The Mountain chaparral lotus, Acmispon grandiflorus var. macranthus, provided lots of color and were one of the most dominant blooming plants on this day.

My one hope for this particular day was that some Dogwoods survived and would be blooming. I was rewarded and also found several new tree starts. These will brighten the forest over the coming years.

Snowdrop Bush and Yerba Santa

Yellow False-Lupine (pea family)

These Kellogg Monkeyflowers (Diplacus kelloggii) made my day!

The ladybugs don’t seem to be bothered by the plentiful poison oak. With all the recent trail clearing, there isn’t any encroaching the trail, a huge win for many sensitive to this evil plant.

This was a new plant for me. It’s in the rockcress family, Lithospermum californicum.

This was perhaps the largest patch of wild ginger I’ve seen.

A benefit of hiking this as an out and back trail was finding these Bleeding Hearts I missed on my way to the falls.

Boulder Creek Falls still flowing, albeit a bit lower than normal due to lack of rain and snow.

Trail infrastructure like these bridges required replacement.

Trail crews are my heroes! When I found these loppers hiding in the shadows of recently cleared trail, I was happy to carry them out.

A friend recently shared her thoughts, “I see beauty in new growth from a fire ravaged area. It’s a testament to how resilient and insistent Mother Nature is.” These new trees speak volumes.

Date Hiked: April 1, 2022

Stats: 11.5 miles 2,400′ elevation gain/loss

Trail: Papoose Trail to Boulder Creek Falls (out and back)

Tips:

  • Plan for lack of shade
  • Avoid on windy days
  • Expect down trees
  • Adjust expectations, sadly this seems to be the new normal in fire susceptible forests
  • Pack a headnet. Whiskeytown is notorious for swarms of gnats.
  • There are three trails leading to Boulder Creek Falls
    • The shortest at 1 mile (one way) from Mill Creek Road Trailhead
    • Next shortest 2.6 miles (one way) from South Shore Drive Trailhead
    • Longest at 5.75 miles (one way) from Papoose/Sheep Camp Trailhead

Resources:

CA – Marching through March, Far NorCal Style (March 2022)

Drought brought a very early spring and no mass displays like I enjoyed last year.

One day I got super excited to take a walk in the rain. I used my windshield wipers for a few minutes to get to my walking trail. But the joke was on me as that was all we got, just a big tease.

Pipevine Swallowtail butterflies provided plenty of reasons to smile along the local trails.

Last year I learned about the pipevine plant and blooms, so when I stumbled upon a pop-up interpretative display I knew it must be time to see what I could find.

Sure enough I found vines, blooms, old seed pods, and coolest of all eggs! I learned they have a 3-5 day incubation period which means soon I should find lots of caterpillars.

With our county finally reaching low risk COVID status, the local Native Plant Society resumed their field trip hikes. It was great fun socializing again. Besides the usual spring suspects, we also found Yellow Paintbrush (Castilleja applegatei) and Cardinal Catchfly (Silene laciniata).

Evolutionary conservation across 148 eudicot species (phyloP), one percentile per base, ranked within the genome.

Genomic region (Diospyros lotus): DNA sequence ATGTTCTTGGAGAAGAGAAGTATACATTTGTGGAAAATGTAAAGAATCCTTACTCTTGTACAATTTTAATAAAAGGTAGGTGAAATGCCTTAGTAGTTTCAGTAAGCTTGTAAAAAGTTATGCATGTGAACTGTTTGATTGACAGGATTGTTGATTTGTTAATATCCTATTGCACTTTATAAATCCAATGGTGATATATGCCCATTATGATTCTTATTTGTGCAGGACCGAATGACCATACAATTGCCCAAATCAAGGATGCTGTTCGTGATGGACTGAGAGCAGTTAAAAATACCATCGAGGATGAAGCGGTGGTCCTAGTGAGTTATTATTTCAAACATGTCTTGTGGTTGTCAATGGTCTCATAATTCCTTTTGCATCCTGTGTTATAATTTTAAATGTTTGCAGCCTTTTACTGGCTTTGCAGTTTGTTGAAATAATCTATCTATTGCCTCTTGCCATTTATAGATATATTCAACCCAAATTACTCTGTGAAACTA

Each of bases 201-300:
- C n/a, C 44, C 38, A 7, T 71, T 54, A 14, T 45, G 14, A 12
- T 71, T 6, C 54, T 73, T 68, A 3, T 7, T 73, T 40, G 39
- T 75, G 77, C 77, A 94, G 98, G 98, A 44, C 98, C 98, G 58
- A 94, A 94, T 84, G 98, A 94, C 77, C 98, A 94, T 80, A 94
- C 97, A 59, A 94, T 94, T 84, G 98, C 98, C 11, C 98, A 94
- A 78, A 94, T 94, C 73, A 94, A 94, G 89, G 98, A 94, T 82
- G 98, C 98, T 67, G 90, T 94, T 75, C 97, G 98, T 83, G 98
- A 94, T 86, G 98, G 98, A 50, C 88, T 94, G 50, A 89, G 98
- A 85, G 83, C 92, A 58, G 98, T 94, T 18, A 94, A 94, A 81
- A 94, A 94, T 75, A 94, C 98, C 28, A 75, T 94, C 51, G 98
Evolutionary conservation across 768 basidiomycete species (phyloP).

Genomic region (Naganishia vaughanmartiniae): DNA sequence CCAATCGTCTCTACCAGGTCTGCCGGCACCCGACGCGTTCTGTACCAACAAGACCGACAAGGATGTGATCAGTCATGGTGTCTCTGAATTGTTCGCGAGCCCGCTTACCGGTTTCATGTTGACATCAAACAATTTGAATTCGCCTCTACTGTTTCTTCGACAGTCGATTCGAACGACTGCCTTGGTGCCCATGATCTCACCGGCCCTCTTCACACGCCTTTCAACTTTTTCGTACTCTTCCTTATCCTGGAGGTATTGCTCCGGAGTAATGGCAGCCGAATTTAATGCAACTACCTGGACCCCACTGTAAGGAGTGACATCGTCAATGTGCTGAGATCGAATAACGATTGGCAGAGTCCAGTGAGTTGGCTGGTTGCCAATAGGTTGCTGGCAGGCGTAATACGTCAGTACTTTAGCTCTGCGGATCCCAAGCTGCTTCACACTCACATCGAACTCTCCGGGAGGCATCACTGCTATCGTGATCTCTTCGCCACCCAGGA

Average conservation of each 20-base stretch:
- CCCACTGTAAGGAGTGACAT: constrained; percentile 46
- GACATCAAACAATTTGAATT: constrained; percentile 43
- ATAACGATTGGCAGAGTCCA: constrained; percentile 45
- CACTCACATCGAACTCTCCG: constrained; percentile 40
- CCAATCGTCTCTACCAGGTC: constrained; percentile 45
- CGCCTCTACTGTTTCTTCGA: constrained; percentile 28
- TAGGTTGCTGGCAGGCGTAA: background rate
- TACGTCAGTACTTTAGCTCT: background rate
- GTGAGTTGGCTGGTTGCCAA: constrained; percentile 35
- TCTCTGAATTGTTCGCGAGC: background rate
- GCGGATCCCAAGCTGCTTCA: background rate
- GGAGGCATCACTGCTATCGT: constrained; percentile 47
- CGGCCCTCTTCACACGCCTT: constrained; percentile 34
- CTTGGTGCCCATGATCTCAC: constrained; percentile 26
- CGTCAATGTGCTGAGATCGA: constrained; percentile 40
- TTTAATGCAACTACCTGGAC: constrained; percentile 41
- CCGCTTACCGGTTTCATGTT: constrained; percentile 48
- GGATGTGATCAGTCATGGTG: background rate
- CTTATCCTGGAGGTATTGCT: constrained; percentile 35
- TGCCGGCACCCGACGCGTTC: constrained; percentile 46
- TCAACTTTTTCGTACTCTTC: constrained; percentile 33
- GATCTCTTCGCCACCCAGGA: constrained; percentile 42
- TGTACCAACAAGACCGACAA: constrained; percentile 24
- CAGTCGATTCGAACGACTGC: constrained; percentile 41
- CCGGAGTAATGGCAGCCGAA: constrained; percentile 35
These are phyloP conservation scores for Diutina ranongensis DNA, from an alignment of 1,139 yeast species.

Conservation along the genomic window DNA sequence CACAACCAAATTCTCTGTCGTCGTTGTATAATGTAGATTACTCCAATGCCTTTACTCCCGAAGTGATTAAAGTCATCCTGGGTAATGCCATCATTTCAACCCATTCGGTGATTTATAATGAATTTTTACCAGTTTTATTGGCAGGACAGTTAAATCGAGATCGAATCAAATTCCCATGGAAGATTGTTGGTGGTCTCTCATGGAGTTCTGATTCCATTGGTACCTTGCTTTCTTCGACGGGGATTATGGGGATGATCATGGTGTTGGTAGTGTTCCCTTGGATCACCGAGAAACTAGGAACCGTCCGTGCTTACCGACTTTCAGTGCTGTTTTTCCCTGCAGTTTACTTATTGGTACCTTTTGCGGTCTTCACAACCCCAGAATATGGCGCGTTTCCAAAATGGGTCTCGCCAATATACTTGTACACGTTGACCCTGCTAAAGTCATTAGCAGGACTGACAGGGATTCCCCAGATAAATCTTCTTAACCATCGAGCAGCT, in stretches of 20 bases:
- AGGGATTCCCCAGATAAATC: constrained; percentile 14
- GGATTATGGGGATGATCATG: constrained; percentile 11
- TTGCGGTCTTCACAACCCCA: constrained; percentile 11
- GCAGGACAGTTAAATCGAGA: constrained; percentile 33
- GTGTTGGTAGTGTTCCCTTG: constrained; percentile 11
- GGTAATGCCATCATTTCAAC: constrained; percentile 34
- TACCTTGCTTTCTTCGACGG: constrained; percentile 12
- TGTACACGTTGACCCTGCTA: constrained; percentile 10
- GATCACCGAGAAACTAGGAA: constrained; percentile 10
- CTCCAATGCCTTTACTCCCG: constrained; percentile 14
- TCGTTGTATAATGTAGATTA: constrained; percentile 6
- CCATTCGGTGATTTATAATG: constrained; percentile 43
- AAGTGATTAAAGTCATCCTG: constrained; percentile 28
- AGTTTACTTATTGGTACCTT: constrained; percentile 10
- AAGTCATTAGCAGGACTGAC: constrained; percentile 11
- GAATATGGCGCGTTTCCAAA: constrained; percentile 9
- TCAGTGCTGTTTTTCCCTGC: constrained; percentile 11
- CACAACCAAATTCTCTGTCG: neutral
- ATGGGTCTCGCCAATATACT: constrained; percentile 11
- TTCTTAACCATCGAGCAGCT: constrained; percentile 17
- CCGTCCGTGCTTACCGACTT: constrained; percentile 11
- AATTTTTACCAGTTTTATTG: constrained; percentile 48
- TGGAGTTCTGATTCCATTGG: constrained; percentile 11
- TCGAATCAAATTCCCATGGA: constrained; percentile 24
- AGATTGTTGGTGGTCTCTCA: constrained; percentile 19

It was impossible not to smile with trails like this threading through green grasses and oak tree forests.

This wouldn’t be a year of the super bloom, although I don’t think the Warrior’s Plume got the message. “This plant likes to form a symbiotic relationship with moderate to high acid plants, shrubs and trees. It forms this relationship by searching for the root ball or root mass, then it entwines itself roots to roots, feeding off the roots to supply the plants needs.

It seemed I was always able to find something new and different to photograph. Since I can’t control weather and conditions, I decided to embrace it. Cheers to celebrating spring blooms! Speaking of symbiotic relationships, Broomrape is another. When I found the first of season Death Camas and was reminded of foraging, I was happy to offset with the Red Maids which indeed are edible.

With an acceptable weather window, I decided to test my fitness and gear on a small section of the PCT. There was a little snow on the ground, plentiful water, and I stayed entertained watching the moon, sunrises, sunsets and beautiful clouds. Yes it was chilly and I was reminded of how condensation can accumulate on your bag/quilt. My body rebelled at too many miles with pack weight and I admitted I needed to work on realistic expectations of my still rehabbing body.

This was the most beautiful snowmelt stream. The water was the best of the trip!

This seasonal pond not only provided reflections but also one night it gifted me a frog orchestra.

With the early spring I was able to visit Trinity Alps where I found a few blooms including Warrior’s Plume, Toothwort, Viola and Shooting Stars. It was so nice being back in the forest.

I continued to be delighted by local blooms. There are several types of Euphorbia at our local arboretum. I was thrilled to find a new seedpod of the pipevine plant. I wasn’t able to identify the two flowers, most likely non natives. The pink dogwoods were a welcome sight along the river trail. Bonuses included first ladybug sighting and busy bees on the lavender.

March has been the month to observe the lifecycle of pipevine plants and butterflies. On the last day of the month I finally found caterpillars, albeit babies, who will soon litter the trails but for now they are safely munching on the pipevine leaves. Blooming iris were a signal the calendar was about to turn to April.